Any trip to St. Francis should include a visit to Arikaree Breaks and we headed north, with a brief stop to see if the grassroots environment created by the late Harvey Walz was still there. It is.

My first visit to Arikaree Breaks was in 2007 on the way to the Kansas Sampler Festival in Garden City. Surprisingly, my page about the Breaks quickly became the definitive Internet source for info about the Breaks and I make a point of getting new photos and confirming everything each time I get to the region. The city of St. Francis even uses one of my photos from that first visit on their page, which is an honor considering how many local photos of the Breaks must exist.

We had the Breaks almost to ourselves, seeing only a couple of vehicles which had people who were also sightseeing and a couple of locals. But on the drive back toward St. Francis, we spotted Marci and WenDee in the the ERV (Explorer Research Vehicle) heading north, followed during the next few minutes by several vehicles sporting Kansas Explorer flags.

Back in town, we toured the St. Francis Motorcycle Museum, which is new since the last time we were in Cheyenne County, then made our way to the Sawhill Park band shell, where Marci and WenDee conducted The Stump. I had the good fortune to win the prize this time. It included the "Kansas Guidebook 2 for Explorers," which we already have. When we learned there was just one party at The Stump who did not have the excellent guide, we passed it along.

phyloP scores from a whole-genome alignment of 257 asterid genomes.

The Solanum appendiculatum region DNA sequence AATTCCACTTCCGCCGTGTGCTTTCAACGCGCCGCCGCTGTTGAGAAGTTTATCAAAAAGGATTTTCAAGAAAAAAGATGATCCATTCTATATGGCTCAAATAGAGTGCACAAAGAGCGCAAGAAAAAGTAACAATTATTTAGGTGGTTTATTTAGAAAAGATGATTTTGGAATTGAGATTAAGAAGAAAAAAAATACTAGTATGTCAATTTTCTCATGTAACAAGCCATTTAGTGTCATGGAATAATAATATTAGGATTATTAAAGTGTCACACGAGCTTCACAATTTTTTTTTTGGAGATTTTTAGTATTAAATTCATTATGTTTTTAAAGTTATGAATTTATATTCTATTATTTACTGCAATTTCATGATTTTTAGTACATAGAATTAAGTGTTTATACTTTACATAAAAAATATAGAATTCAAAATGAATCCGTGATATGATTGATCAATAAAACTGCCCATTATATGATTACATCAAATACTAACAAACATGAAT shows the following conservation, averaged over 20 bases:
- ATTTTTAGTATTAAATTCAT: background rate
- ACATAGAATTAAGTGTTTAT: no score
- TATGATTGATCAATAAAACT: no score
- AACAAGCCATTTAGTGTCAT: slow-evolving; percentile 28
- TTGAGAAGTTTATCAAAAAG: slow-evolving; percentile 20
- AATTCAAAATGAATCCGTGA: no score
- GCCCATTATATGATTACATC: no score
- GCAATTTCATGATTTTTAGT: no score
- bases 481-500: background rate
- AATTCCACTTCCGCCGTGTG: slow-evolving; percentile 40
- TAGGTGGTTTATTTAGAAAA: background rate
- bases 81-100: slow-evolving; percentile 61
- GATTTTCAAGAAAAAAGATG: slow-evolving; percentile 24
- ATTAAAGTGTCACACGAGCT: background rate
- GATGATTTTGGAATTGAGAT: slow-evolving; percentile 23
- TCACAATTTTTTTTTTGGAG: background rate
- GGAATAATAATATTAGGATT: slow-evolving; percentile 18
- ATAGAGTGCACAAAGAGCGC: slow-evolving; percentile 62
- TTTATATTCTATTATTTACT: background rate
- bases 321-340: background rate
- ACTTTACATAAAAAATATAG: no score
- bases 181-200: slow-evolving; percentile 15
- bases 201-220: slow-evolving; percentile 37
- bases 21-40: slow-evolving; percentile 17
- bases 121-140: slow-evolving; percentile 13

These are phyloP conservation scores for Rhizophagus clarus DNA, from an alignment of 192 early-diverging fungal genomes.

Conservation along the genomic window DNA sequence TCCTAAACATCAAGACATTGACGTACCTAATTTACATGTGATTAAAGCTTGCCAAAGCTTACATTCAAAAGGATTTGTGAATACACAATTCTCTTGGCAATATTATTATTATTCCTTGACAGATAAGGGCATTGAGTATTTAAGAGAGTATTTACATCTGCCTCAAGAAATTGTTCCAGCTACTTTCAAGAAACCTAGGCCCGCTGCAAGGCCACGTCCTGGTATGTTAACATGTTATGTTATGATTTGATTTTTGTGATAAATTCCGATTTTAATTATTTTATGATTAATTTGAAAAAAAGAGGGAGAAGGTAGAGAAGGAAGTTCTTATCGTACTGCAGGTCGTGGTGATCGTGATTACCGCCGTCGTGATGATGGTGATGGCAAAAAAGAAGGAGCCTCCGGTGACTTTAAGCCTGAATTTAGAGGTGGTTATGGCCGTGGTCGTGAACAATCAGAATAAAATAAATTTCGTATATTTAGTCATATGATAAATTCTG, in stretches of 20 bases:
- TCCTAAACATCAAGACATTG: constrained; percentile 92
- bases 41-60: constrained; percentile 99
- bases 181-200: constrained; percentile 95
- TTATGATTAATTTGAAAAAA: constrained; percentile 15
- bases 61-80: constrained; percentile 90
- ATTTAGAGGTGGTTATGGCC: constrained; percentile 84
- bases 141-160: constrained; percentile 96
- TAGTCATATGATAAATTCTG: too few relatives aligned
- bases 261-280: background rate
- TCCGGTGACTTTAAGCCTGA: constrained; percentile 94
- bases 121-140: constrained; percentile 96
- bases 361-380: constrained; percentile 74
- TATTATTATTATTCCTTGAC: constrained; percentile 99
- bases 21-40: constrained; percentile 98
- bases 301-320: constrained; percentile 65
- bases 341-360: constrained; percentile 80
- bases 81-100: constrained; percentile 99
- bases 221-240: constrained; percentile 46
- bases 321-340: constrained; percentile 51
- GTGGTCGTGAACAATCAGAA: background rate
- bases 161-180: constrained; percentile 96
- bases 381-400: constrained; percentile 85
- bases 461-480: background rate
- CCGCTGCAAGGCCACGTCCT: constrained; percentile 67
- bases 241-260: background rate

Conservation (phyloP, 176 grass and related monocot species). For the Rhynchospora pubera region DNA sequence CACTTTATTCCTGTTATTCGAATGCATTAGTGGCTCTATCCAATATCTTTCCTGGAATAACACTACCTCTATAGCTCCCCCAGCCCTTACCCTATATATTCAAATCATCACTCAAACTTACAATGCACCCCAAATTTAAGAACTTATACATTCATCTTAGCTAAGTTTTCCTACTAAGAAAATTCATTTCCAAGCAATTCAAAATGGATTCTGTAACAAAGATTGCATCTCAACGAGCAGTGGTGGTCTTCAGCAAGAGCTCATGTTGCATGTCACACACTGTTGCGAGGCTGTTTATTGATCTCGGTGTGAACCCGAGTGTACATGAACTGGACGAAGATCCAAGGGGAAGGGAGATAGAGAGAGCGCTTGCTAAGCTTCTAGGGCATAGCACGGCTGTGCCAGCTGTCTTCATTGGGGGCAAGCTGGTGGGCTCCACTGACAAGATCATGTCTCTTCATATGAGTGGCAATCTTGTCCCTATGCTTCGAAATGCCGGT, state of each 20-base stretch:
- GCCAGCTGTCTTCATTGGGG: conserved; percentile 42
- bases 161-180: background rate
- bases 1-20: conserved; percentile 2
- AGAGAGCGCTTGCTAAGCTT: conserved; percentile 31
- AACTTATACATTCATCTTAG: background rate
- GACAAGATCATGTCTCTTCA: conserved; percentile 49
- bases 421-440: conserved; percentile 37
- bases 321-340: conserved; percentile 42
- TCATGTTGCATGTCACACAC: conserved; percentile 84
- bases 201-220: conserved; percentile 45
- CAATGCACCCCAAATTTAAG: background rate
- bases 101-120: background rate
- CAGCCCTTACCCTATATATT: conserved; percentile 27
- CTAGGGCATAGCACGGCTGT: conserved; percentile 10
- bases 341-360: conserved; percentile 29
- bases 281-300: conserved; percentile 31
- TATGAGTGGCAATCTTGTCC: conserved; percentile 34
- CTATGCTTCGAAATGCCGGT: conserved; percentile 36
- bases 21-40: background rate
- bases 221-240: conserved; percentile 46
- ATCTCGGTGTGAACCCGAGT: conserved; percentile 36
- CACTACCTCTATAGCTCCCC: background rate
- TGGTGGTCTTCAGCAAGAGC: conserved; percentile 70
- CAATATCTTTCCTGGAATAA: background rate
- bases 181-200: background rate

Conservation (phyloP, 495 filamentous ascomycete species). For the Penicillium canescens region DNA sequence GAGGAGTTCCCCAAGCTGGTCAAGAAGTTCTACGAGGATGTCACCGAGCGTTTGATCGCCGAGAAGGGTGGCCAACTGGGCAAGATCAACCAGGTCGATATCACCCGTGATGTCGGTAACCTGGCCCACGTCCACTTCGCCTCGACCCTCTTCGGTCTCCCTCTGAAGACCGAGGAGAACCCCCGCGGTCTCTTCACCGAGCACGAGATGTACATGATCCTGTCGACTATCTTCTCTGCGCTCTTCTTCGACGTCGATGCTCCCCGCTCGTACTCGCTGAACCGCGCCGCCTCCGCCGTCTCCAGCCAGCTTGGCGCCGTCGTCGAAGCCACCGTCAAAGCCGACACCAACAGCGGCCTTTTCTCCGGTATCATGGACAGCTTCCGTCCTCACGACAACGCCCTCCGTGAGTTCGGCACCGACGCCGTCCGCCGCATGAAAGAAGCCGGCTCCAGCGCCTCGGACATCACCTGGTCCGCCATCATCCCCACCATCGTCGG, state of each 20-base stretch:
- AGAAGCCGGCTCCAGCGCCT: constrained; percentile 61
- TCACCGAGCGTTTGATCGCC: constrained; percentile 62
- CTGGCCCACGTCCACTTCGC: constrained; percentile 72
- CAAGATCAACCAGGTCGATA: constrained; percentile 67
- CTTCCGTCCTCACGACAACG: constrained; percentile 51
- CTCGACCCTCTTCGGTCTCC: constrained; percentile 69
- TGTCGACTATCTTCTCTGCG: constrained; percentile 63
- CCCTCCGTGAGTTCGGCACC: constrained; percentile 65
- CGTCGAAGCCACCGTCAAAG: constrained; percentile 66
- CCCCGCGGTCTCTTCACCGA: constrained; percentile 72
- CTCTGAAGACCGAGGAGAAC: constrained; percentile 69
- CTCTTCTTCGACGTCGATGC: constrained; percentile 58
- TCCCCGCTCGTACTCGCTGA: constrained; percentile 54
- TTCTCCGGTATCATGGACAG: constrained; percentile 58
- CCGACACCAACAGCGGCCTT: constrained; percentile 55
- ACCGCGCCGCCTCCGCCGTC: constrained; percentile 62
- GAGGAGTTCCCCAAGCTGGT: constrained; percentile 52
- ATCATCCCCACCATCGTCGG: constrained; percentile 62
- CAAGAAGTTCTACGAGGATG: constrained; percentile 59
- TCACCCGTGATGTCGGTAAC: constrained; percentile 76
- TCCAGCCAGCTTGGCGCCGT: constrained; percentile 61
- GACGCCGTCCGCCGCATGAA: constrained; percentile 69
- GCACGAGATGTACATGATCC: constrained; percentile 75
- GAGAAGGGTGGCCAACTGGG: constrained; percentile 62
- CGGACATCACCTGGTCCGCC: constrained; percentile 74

Before leaving town, we stopped to see the art at the Quincy Gallery and to tour The Spencer House Bed and Breakfast, which was the childhood home of the mother of one of our friends.

We drove east to the far side of Bird City, where the Tri-State Engine & Thresher Show Grounds was open for touring. There are many buildings of antique farm equipment, vehicles and other items. It is like a county fair sized collection of museum storage buildings. Rain was coming and most of the volunteers locked up and left after we had been here about a half hour, but one kind gentleman stayed and opened the buildings again for those who wanted to visit them. For me, the most interesting thing was the Charles Lindbergh display. Lindbergh based out of Bird City during his barnstormer years.

We drove back into Bird City to have supper at Big Ed's Steakhouse, which has been on our list to check out for several years. Many people had mentioned the taxidermy animals on the walls, which had led me to expect many more than the few near the front of the large dinning room. We sat at a booth next to Kansas Explorers #1033 Bill and Susan Bunyan, who we had seen at The Stump in St. Francis. We kept talking with them, rather than looking at the menu and our server had to come back 3 times before we were ready to order.